Reports describe heartburn, restlessness, dizziness, migraine, and SLE following treatment with KH-3.(Brodaty 1990, Szatmári 2008)


No data.



This information relates to an herbal, vitamin, mineral or other dietary supplement. This product has not been reviewed by the FDA to determine whether it is safe or effective and is not subject to the quality standards and safety information collection standards that are applicable to most prescription drugs. This information should not be used to decide whether or not to take this product. This information does not endorse this product as safe, effective, or approved for treating any patient or health condition. This is only a brief summary of general information about this product. It does NOT include all information about the possible uses, directions, warnings, precautions, interactions, adverse effects, or risks that may apply to this product. This information is not specific medical advice and does not replace information you receive from your health care provider. You should talk with your health care provider for complete information about the risks and benefits of using this product.

This product may adversely interact with certain health and medical conditions, other prescription and over-the-counter drugs, foods, or other dietary supplements. This product may be unsafe when used before surgery or other medical procedures. It is important to fully inform your doctor about the herbal, vitamins, mineral or any other supplements you are taking before any kind of surgery or medical procedure. With the exception of certain products that are generally recognized as safe in normal quantities, including use of folic acid and prenatal vitamins during pregnancy, this product has not been sufficiently studied to determine whether it is safe to use during pregnancy or nursing or by persons younger than 2 years of age.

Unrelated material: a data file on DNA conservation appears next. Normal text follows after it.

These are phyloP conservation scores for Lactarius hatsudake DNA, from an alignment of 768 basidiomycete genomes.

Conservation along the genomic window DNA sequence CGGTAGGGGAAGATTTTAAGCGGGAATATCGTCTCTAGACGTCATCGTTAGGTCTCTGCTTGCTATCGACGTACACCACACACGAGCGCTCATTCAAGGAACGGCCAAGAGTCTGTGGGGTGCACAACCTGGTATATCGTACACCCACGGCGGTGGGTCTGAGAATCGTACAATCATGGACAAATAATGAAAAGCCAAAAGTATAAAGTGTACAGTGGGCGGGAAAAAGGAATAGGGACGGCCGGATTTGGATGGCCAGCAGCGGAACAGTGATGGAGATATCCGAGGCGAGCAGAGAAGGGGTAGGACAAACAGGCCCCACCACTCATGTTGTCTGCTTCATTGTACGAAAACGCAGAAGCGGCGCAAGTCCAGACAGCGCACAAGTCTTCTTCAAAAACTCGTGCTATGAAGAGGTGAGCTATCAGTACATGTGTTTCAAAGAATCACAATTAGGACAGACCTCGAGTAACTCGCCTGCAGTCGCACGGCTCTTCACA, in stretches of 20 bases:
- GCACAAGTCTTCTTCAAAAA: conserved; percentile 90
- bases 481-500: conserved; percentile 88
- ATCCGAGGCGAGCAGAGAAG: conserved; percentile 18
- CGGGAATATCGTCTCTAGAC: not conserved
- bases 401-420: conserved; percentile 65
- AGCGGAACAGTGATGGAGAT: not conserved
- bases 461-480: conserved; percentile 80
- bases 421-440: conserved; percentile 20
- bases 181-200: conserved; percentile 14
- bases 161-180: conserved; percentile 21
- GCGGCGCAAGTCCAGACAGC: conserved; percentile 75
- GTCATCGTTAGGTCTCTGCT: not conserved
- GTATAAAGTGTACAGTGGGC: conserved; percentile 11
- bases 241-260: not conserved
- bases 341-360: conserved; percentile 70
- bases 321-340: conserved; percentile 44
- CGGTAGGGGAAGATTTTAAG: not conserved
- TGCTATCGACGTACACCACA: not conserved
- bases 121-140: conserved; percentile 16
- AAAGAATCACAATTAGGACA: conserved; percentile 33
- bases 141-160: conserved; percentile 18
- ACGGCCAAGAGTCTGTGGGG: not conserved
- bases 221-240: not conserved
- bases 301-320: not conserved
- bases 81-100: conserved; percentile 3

More about kh-3

Related treatment guides

Brodaty H. Rejuvenation with KH-3. New Ethicals J. 1990;11.
Jarvik LF, Milne JF. Gerovital-H3 —a review of the literature. Psychopharmacol Bull. 1975;11(4):51-53.717
Kent S. A look at Gerovital—the "youth" drug. Geriatrics. 1976;31(12):95-96,101-102.1001903
Liu S, Huang Z, Tang A, et al. Inhibition of RNA-binding protein HuR reduces glomerulosclerosis in experimental nephritis. Clin Sci(Lond). 2020;134(12):1433-1448. doi:10.1042/CS2020019332478392
MacFarlane MD. Procaine HCl (Gerovital H3): a weak, reversible, fully competitive inhibitor of monoamine oxidase. Fed Proc. 1975;34(1):108-110.1109354
McEvoy GK, ed. AHFS Drug Administration. American Society of Health-System Pharmacists; 2003.
Orgogozo JM, Spiegel R. Critical review of clinical trials in senile dementia I. Postgrad Med J. 1987;63(738):237-240. doi:10.1136/pgmj.63.738.2372891126
Ostfeld A, Smith CM, Stotsky BA. The systemic use of procaine in the treatment of the elderly: a review. J Am Geriatr Soc. 1977;25(1):1-19. doi:10.1111/j.1532-5415.1977.tb00917.x12204
Perls T. The reappearance of procaine hydrochloride (Gerovital H3) for antiaging. J Am Geriatr Soc. 2013;61(6):1024-1025. doi:10.1111/jgs.1227823772727
Szatmári S, Bereczki D. Procaine treatments for cognition and dementia. Cochrane Database Syst Rev. 2008;(4):CD005993.18843698
Zwerling I, Plutchik R, Hotz M, et al. Effects of a procaine preparation (Gerovital H3) in hospitalized geriatric patients: a double-blind study. J Am Geriatr Soc. 1975;23(8):355-359. doi:10.1111/j.1532-5415.1975.tb00326.x1097490